Speaker: Joseph Bengeloun (Université de Paris 13, LIPN)
    • 16:10 16:30
      Pause 20m
    • 16:30 17:20
      Quotients of Symmetric Polynomial Rings Deforming the Cohomology of the Grassmannian 50m

      One of the many connections between Grassmannians and combinatorics is cohomological: The cohomology ring of a Grassmannian ${\rm Gr}(k,n)$ is a quotient of the ring $S$ of symmetric polynomials in $k$ variables. More precisely, it is the quotient of $S$ by the ideal generated by the k consecutive complete homogeneous symmetric polynomials $h_{n-k}, h_{n-k+1}, \ldots , h_n$. We deform this quotient, by replacing the ideal by the ideal generated by $h_{n-k} - a_1 , h_{n-k+1} - a_2 , \ldots , h_n - a_k$ for some $k$ fixed elements $a_1 , a_2 , \ldots , a_k$ of the base ring. This generalizes both the classical and the quantum cohomology rings of ${\rm Gr}(k,n)$. We find three bases for the new quotient, as well as an $S_3$-symmetry of its structure constants, a “rim hook rule” for straightening arbitrary Schur polynomials, and a fairly complicated Pieri rule. We conjecture that the structure constants are nonnegative in an appropriate sense (treating the $a_i$ as signed indeterminate), which suggests a geometric or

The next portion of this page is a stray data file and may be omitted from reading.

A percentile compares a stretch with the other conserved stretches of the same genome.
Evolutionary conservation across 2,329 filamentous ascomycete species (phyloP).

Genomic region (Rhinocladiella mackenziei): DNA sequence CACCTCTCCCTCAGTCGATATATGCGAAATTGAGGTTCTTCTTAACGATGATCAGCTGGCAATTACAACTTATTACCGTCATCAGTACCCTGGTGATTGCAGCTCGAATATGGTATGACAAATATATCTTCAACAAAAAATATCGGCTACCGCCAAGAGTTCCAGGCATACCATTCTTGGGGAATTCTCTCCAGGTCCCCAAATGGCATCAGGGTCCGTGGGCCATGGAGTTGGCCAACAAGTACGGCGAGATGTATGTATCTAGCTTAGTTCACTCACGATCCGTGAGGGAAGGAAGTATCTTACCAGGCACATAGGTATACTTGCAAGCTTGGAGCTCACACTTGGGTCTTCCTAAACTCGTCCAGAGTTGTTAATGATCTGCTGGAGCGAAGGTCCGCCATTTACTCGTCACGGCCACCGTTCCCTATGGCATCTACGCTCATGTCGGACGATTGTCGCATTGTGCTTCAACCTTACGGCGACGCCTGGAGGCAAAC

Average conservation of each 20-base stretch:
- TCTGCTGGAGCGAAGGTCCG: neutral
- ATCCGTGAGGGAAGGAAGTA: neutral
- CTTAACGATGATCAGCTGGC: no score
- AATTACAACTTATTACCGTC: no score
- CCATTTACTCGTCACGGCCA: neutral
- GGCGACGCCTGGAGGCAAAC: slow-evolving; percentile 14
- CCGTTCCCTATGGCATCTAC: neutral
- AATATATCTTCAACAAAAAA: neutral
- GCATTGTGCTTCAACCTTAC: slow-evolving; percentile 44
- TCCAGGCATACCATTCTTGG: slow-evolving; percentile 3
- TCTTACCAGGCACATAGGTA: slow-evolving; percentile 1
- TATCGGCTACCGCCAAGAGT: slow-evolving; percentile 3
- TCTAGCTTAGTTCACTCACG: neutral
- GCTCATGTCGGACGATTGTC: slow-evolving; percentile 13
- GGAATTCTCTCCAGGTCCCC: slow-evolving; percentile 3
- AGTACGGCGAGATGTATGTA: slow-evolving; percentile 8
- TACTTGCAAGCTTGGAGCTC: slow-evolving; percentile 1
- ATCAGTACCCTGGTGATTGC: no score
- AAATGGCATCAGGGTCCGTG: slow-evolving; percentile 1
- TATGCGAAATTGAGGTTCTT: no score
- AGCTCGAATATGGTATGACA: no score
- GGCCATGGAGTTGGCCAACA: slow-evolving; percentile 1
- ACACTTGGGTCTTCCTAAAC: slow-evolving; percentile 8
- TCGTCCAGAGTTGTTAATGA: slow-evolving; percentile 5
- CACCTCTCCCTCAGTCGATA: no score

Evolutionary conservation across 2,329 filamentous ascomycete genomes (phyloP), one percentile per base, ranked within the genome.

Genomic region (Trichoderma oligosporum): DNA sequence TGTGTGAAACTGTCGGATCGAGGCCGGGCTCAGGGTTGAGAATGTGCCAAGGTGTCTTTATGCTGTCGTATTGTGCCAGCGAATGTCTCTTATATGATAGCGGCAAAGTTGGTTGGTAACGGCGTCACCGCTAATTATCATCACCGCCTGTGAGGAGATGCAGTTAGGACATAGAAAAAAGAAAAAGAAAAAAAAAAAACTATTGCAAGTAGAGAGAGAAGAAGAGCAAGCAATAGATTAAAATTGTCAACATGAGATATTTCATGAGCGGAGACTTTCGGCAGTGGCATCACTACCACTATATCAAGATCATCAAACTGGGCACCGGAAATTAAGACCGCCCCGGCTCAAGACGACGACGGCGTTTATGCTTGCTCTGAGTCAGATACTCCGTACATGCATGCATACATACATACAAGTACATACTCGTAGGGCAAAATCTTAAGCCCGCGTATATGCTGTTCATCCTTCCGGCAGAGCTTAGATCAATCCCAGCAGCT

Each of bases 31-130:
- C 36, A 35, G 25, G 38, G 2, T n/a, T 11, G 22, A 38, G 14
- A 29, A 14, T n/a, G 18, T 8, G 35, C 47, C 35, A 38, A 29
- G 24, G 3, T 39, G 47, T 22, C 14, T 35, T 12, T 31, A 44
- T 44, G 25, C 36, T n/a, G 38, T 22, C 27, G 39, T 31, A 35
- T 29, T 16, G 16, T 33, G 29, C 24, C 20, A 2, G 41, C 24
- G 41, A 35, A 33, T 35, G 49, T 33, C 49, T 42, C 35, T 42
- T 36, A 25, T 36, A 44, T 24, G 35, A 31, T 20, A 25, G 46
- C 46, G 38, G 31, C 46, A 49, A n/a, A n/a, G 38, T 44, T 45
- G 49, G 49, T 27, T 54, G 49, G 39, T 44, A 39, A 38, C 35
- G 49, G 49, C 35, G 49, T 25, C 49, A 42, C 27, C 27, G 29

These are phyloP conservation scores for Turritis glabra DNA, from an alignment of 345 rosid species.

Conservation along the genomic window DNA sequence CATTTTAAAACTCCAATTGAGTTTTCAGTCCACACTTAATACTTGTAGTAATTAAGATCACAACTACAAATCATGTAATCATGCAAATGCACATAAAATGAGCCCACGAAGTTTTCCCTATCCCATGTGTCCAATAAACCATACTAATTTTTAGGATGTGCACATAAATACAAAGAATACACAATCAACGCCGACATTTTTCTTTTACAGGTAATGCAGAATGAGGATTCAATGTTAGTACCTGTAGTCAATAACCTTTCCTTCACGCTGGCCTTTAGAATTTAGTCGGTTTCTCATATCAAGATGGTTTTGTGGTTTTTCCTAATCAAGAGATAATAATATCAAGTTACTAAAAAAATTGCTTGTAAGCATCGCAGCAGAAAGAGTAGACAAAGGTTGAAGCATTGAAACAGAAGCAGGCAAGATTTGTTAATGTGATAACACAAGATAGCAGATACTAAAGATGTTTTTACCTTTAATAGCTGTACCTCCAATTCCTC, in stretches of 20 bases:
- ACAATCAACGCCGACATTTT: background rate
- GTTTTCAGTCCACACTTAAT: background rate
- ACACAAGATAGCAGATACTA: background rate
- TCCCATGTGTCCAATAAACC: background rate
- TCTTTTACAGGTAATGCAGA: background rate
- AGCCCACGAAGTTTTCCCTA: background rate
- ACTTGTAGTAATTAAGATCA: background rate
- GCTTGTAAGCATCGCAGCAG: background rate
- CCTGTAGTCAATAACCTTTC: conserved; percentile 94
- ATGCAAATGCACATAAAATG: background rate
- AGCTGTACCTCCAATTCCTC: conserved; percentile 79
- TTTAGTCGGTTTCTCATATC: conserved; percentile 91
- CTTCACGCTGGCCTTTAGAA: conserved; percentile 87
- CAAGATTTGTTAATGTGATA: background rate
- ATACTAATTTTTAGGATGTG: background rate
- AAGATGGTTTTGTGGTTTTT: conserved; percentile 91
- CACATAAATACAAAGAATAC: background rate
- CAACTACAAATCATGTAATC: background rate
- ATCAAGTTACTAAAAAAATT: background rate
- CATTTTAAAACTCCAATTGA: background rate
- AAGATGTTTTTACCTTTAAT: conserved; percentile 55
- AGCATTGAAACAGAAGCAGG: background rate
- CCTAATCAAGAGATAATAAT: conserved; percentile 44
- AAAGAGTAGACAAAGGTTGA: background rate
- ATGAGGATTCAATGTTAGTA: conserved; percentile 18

combinatorial meaning for the quotient.

      Speaker: Darij Grinberg (Drexel University, Philadelphia, US / currently Germany)
    • 17:20 18:10
      From Reflection Equation Algebra to Matrix Models 50m

      Reflection Equation Algebra is one of the Quantum matrix algebras, associated with a given Hecke symmetry, i.e. a braiding of Hecke type. I plan to explain how to introduce analogs of Hermitian Matrix Models arising from these algebras. Some other applications of the Reflection Equation Algebras will be discussed.

      Speaker: Dimitry Gurevich (Valenciennes University, France)
  • Thursday, 3 December
    • 09:45 10:00
      Welcome 15m
    • 10:00 10:50
      Tropical Convexity, Mean Payoff Games and Nonarchimedean Convex Programming 50m

      Convex sets can be defined over ordered fields with a non-archimedean valuation. Then, tropical convex sets arise as images by the valuation of non-archimedean convex sets. The tropicalization of polyhedra and spectrahedra are of special in- terest, since they can be described in terms of deterministic and stochastic games with mean payoff. In that way, one gets a correspondence between classes of zero- sum games, with an unsettled complexity, and classes of semilagebraic convex op- timization problems over non-archimedean fields. We shall discuss applications of this correspondence, including a counter example concerning the complexity of interior point methods, and the fact that non-archimedean spectrahedra have precisely the same images by the valuation as convex semi-algebraic sets. This is based on works with Allamigeon, Benchimol, Joswig and Skomra.